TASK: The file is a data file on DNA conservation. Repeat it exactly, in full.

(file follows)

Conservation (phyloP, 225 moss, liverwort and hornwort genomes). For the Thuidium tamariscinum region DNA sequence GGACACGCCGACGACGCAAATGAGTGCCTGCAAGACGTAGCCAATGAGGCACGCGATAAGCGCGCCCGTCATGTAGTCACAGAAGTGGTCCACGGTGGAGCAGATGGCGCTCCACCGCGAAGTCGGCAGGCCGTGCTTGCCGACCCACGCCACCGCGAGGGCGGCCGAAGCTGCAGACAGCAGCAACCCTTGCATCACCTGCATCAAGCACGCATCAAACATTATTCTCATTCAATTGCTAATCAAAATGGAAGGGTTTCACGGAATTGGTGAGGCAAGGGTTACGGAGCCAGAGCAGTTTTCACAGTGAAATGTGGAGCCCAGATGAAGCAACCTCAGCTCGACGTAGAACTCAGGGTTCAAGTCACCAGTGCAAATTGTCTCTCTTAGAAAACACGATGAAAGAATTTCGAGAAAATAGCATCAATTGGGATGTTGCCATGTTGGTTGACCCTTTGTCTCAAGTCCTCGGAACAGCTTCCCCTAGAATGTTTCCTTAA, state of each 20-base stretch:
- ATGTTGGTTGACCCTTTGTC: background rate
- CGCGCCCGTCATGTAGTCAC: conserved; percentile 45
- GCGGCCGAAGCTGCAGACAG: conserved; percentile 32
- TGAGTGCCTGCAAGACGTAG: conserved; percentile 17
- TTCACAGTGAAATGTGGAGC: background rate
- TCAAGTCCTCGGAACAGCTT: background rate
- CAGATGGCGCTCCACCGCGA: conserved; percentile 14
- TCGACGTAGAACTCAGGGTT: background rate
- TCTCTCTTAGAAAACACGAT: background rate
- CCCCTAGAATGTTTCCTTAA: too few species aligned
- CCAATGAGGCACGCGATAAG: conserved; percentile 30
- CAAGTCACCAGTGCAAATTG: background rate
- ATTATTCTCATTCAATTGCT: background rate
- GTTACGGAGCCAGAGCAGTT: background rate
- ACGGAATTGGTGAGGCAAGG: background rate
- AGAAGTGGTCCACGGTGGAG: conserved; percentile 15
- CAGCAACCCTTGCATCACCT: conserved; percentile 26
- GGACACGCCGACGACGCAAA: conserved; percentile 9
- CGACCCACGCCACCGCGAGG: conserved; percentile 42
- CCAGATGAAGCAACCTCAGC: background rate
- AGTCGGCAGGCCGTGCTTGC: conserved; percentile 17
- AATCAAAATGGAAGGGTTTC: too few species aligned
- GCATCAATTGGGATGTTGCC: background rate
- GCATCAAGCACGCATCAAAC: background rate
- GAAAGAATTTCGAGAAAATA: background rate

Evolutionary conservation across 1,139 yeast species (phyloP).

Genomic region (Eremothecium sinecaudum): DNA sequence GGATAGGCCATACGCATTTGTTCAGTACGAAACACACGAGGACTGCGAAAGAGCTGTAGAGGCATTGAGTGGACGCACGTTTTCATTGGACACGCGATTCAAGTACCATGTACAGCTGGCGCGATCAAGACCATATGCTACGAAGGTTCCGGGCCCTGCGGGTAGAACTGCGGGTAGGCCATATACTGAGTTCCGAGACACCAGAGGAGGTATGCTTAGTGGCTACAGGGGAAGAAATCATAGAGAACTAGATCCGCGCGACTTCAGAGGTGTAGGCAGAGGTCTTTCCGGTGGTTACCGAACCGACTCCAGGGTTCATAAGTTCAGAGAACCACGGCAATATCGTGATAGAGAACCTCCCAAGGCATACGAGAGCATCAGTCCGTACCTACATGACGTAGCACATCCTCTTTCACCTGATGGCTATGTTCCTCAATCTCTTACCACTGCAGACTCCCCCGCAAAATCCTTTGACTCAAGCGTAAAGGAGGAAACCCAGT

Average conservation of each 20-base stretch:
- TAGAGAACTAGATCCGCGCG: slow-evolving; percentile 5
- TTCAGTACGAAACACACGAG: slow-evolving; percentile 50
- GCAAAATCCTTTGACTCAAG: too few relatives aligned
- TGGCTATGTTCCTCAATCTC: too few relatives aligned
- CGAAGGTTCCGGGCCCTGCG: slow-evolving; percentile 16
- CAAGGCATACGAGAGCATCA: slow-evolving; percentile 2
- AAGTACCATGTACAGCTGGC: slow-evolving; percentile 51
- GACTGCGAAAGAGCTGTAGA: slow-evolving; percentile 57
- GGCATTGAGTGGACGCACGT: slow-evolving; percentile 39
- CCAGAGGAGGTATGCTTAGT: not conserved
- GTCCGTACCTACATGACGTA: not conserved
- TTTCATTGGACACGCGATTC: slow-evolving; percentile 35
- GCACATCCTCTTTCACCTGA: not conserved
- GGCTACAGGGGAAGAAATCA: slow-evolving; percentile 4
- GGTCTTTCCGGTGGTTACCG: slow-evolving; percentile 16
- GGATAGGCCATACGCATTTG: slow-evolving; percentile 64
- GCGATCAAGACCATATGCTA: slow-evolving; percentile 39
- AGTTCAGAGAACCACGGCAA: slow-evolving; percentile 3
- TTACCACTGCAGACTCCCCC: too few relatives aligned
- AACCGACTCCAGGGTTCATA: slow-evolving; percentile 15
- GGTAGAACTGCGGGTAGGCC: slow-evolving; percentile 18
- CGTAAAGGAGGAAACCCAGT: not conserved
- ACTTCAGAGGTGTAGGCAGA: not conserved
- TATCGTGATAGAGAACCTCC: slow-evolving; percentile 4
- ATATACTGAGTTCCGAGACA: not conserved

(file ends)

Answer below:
Conservation (phyloP, 225 moss, liverwort and hornwort genomes). For the Thuidium tamariscinum region DNA sequence GGACACGCCGACGACGCAAATGAGTGCCTGCAAGACGTAGCCAATGAGGCACGCGATAAGCGCGCCCGTCATGTAGTCACAGAAGTGGTCCACGGTGGAGCAGATGGCGCTCCACCGCGAAGTCGGCAGGCCGTGCTTGCCGACCCACGCCACCGCGAGGGCGGCCGAAGCTGCAGACAGCAGCAACCCTTGCATCACCTGCATCAAGCACGCATCAAACATTATTCTCATTCAATTGCTAATCAAAATGGAAGGGTTTCACGGAATTGGTGAGGCAAGGGTTACGGAGCCAGAGCAGTTTTCACAGTGAAATGTGGAGCCCAGATGAAGCAACCTCAGCTCGACGTAGAACTCAGGGTTCAAGTCACCAGTGCAAATTGTCTCTCTTAGAAAACACGATGAAAGAATTTCGAGAAAATAGCATCAATTGGGATGTTGCCATGTTGGTTGACCCTTTGTCTCAAGTCCTCGGAACAGCTTCCCCTAGAATGTTTCCTTAA, state of each 20-base stretch:
- ATGTTGGTTGACCCTTTGTC: background rate
- CGCGCCCGTCATGTAGTCAC: conserved; percentile 45
- GCGGCCGAAGCTGCAGACAG: conserved; percentile 32
- TGAGTGCCTGCAAGACGTAG: conserved; percentile 17
- TTCACAGTGAAATGTGGAGC: background rate
- TCAAGTCCTCGGAACAGCTT: background rate
- CAGATGGCGCTCCACCGCGA: conserved; percentile 14
- TCGACGTAGAACTCAGGGTT: background rate
- TCTCTCTTAGAAAACACGAT: background rate
- CCCCTAGAATGTTTCCTTAA: too few species aligned
- CCAATGAGGCACGCGATAAG: conserved; percentile 30
- CAAGTCACCAGTGCAAATTG: background rate
- ATTATTCTCATTCAATTGCT: background rate
- GTTACGGAGCCAGAGCAGTT: background rate
- ACGGAATTGGTGAGGCAAGG: background rate
- AGAAGTGGTCCACGGTGGAG: conserved; percentile 15
- CAGCAACCCTTGCATCACCT: conserved; percentile 26
- GGACACGCCGACGACGCAAA: conserved; percentile 9
- CGACCCACGCCACCGCGAGG: conserved; percentile 42
- CCAGATGAAGCAACCTCAGC: background rate
- AGTCGGCAGGCCGTGCTTGC: conserved; percentile 17
- AATCAAAATGGAAGGGTTTC: too few species aligned
- GCATCAATTGGGATGTTGCC: background rate
- GCATCAAGCACGCATCAAAC: background rate
- GAAAGAATTTCGAGAAAATA: background rate

Evolutionary conservation across 1,139 yeast species (phyloP).

Genomic region (Eremothecium sinecaudum): DNA sequence GGATAGGCCATACGCATTTGTTCAGTACGAAACACACGAGGACTGCGAAAGAGCTGTAGAGGCATTGAGTGGACGCACGTTTTCATTGGACACGCGATTCAAGTACCATGTACAGCTGGCGCGATCAAGACCATATGCTACGAAGGTTCCGGGCCCTGCGGGTAGAACTGCGGGTAGGCCATATACTGAGTTCCGAGACACCAGAGGAGGTATGCTTAGTGGCTACAGGGGAAGAAATCATAGAGAACTAGATCCGCGCGACTTCAGAGGTGTAGGCAGAGGTCTTTCCGGTGGTTACCGAACCGACTCCAGGGTTCATAAGTTCAGAGAACCACGGCAATATCGTGATAGAGAACCTCCCAAGGCATACGAGAGCATCAGTCCGTACCTACATGACGTAGCACATCCTCTTTCACCTGATGGCTATGTTCCTCAATCTCTTACCACTGCAGACTCCCCCGCAAAATCCTTTGACTCAAGCGTAAAGGAGGAAACCCAGT

Average conservation of each 20-base stretch:
- TAGAGAACTAGATCCGCGCG: slow-evolving; percentile 5
- TTCAGTACGAAACACACGAG: slow-evolving; percentile 50
- GCAAAATCCTTTGACTCAAG: too few relatives aligned
- TGGCTATGTTCCTCAATCTC: too few relatives aligned
- CGAAGGTTCCGGGCCCTGCG: slow-evolving; percentile 16
- CAAGGCATACGAGAGCATCA: slow-evolving; percentile 2
- AAGTACCATGTACAGCTGGC: slow-evolving; percentile 51
- GACTGCGAAAGAGCTGTAGA: slow-evolving; percentile 57
- GGCATTGAGTGGACGCACGT: slow-evolving; percentile 39
- CCAGAGGAGGTATGCTTAGT: not conserved
- GTCCGTACCTACATGACGTA: not conserved
- TTTCATTGGACACGCGATTC: slow-evolving; percentile 35
- GCACATCCTCTTTCACCTGA: not conserved
- GGCTACAGGGGAAGAAATCA: slow-evolving; percentile 4
- GGTCTTTCCGGTGGTTACCG: slow-evolving; percentile 16
- GGATAGGCCATACGCATTTG: slow-evolving; percentile 64
- GCGATCAAGACCATATGCTA: slow-evolving; percentile 39
- AGTTCAGAGAACCACGGCAA: slow-evolving; percentile 3
- TTACCACTGCAGACTCCCCC: too few relatives aligned
- AACCGACTCCAGGGTTCATA: slow-evolving; percentile 15
- GGTAGAACTGCGGGTAGGCC: slow-evolving; percentile 18
- CGTAAAGGAGGAAACCCAGT: not conserved
- ACTTCAGAGGTGTAGGCAGA: not conserved
- TATCGTGATAGAGAACCTCC: slow-evolving; percentile 4
- ATATACTGAGTTCCGAGACA: not conserved